Emperor's New Coroutines?

Marko Rauhamaa marko at pacujo.net
Mon Jul 7 11:42:28 CEST 2014


The asyncio module comes with coroutine support. Investigating the topic
on the net reveals that FSM's are for old people and the brave new world
uses coroutines. Unfortunately, all examples I could find seem to be
overly simplistic, and I'm left thinking coroutines have few practical
uses in network programming.

PEP-380 refers to the classic Dining Philosophers: <URL: http://www.cos
c.canterbury.ac.nz/greg.ewing/python/yield-from/yf_current/Examples/Sch
eduler/philosophers.py> (reproduced below).

Suppose I want to fix the protocol by supplying an "attendant" object
that periodically tells the philosophers to drop whatever they are doing
and start thinking. So I would add:

   schedule(attendant(..., [ plato, socrates, euclid ]))

but how would I modify the philosopher code to support such master
resets?


Marko

========================================================================
from scheduler import *

class Utensil:

  def __init__(self, id):
    self.id = id
    self.available = True
    self.queue = []

  def acquire(self):
    #print "--- acquire", self.id, "avail", self.available
    if not self.available:
      block(self.queue)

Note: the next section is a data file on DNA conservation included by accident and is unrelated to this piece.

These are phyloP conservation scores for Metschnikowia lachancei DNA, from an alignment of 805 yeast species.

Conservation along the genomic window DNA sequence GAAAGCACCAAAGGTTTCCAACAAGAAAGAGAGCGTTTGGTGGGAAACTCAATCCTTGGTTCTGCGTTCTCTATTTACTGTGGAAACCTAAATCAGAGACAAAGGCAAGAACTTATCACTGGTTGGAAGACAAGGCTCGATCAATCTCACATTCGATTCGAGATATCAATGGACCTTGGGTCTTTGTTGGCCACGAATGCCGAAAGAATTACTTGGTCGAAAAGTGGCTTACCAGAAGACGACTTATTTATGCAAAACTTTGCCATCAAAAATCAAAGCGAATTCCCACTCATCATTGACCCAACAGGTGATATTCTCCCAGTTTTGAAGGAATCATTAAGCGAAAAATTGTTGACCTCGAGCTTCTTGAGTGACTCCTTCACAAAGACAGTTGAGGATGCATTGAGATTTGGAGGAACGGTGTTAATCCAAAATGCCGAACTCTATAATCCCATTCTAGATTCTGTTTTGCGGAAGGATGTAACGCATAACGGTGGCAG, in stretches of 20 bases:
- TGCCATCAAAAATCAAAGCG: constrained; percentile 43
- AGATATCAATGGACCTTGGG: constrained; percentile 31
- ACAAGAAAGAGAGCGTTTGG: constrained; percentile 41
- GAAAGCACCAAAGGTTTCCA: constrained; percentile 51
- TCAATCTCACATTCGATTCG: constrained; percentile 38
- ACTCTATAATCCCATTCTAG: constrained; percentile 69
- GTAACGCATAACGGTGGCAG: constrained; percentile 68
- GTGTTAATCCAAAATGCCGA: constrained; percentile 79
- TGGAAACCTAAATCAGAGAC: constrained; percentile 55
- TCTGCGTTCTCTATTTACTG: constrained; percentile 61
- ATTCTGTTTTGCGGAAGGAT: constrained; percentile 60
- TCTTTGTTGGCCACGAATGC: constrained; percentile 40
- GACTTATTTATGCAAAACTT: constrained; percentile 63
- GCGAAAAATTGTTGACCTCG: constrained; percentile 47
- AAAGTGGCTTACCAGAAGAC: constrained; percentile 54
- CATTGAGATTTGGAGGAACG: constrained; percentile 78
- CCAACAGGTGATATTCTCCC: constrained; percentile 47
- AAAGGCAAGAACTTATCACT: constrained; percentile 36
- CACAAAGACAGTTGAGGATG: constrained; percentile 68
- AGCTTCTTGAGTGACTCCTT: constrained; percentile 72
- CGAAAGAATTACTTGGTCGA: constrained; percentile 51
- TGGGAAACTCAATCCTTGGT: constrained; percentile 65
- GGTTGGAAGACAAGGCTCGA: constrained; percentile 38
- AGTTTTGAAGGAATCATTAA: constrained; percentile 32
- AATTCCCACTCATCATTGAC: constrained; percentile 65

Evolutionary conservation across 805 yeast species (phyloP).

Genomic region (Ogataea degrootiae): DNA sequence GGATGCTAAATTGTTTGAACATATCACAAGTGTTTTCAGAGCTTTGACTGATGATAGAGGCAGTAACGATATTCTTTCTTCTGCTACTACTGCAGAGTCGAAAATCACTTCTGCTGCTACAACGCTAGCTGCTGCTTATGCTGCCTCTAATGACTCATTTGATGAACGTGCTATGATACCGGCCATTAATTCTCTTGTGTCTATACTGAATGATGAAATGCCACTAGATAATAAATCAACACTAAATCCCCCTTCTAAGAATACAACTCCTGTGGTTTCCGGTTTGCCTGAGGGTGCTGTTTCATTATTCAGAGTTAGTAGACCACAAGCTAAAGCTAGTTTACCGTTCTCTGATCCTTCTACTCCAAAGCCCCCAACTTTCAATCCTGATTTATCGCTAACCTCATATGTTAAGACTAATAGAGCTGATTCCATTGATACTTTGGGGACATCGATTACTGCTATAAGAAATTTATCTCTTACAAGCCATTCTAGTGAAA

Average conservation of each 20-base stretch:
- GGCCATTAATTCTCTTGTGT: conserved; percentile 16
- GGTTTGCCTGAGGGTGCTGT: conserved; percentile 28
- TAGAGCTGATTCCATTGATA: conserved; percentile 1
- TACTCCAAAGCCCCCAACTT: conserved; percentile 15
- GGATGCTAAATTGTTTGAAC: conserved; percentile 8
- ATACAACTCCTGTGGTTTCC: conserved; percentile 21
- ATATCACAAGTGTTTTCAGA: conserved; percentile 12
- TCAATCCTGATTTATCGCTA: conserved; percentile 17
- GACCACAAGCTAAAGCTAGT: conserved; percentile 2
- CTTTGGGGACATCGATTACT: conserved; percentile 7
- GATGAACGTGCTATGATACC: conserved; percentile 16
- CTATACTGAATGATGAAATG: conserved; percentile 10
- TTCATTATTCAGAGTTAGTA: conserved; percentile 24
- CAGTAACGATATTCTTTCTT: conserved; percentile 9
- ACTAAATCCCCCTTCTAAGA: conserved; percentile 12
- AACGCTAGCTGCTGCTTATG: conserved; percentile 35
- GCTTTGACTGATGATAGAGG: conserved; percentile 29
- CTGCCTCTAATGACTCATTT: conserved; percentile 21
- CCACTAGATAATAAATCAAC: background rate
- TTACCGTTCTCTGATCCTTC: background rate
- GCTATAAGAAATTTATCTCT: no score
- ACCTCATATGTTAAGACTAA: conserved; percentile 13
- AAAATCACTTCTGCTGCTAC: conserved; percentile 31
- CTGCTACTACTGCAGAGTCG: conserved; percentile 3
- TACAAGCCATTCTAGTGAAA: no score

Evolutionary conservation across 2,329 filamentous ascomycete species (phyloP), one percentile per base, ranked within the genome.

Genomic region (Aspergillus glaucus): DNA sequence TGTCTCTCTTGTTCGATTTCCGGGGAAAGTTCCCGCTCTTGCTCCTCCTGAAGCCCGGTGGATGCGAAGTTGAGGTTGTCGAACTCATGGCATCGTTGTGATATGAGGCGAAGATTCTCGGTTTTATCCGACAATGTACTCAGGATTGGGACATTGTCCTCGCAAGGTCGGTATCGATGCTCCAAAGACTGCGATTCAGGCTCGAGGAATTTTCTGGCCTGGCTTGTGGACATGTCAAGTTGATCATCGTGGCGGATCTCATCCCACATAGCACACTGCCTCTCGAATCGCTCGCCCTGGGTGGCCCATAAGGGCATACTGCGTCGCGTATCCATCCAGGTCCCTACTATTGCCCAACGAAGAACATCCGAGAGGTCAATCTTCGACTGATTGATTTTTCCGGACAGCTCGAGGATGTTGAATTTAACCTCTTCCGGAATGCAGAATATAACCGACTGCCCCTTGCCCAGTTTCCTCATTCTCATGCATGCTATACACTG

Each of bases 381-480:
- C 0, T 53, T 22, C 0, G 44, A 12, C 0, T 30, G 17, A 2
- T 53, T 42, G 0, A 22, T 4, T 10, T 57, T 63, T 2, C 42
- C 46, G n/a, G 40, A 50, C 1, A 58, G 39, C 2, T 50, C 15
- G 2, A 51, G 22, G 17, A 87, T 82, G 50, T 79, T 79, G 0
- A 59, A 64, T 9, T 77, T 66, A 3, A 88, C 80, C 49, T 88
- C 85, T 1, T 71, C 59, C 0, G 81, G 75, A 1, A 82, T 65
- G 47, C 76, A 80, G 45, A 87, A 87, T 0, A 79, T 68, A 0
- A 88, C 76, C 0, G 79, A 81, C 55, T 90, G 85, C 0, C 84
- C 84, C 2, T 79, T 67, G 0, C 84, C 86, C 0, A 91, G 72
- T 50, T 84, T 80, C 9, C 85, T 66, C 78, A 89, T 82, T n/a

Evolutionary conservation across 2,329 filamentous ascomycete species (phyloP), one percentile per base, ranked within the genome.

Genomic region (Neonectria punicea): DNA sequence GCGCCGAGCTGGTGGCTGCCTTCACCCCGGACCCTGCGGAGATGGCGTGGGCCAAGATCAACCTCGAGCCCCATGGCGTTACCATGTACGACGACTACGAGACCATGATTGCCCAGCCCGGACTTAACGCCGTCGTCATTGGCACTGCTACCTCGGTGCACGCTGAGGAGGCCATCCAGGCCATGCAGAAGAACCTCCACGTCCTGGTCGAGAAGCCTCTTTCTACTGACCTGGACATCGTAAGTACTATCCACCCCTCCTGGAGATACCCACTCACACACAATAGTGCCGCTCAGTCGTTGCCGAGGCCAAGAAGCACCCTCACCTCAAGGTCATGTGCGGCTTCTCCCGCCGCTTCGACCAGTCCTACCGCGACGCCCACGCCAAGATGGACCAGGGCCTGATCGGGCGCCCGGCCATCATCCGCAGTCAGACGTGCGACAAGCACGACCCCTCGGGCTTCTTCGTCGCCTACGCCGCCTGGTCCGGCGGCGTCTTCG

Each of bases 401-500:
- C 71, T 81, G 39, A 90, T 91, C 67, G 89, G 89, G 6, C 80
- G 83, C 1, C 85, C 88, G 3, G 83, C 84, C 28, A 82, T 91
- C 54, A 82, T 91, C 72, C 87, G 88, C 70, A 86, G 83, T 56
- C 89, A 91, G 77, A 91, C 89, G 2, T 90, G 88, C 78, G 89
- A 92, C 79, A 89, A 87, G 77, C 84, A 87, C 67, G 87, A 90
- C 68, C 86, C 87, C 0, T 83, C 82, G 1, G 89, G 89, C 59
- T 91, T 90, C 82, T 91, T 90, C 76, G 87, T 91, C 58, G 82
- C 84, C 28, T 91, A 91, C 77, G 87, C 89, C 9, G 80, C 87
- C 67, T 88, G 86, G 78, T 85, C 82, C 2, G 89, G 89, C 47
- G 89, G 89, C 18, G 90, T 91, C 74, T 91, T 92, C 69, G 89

yield
    #print "--- acquired", self.id
    self.available = False

  def release(self):
    #print "--- release", self.id
    self.available = True
    unblock(self.queue)

def philosopher(name, lifetime, think_time, eat_time, left_fork,
right_fork):
  for i in range(lifetime):
    for j in range(think_time):
      print(name, "thinking")
      yield
    print(name, "waiting for fork", left_fork.id)
    yield from left_fork.acquire()
    print(name, "acquired fork", left_fork.id)
    print(name, "waiting for fork", right_fork.id)
    yield from right_fork.acquire()
    print(name, "acquired fork", right_fork.id)
    for j in range(eat_time):
      # They're Python philosophers, so they eat spam rather than
      spaghetti
      print(name, "eating spam")
      yield
    print(name, "releasing forks", left_fork.id, "and", right_fork.id)
    left_fork.release()
    right_fork.release()
  print(name, "leaving the table")

forks = [Utensil(i) for i in range(3)]
schedule(philosopher("Plato", 7, 2, 3, forks[0], forks[1]), "Plato")
schedule(philosopher("Socrates", 8, 3, 1, forks[1], forks[2]),
"Socrates")
schedule(philosopher("Euclid", 5, 1, 4, forks[2], forks[0]), "Euclid")
run()



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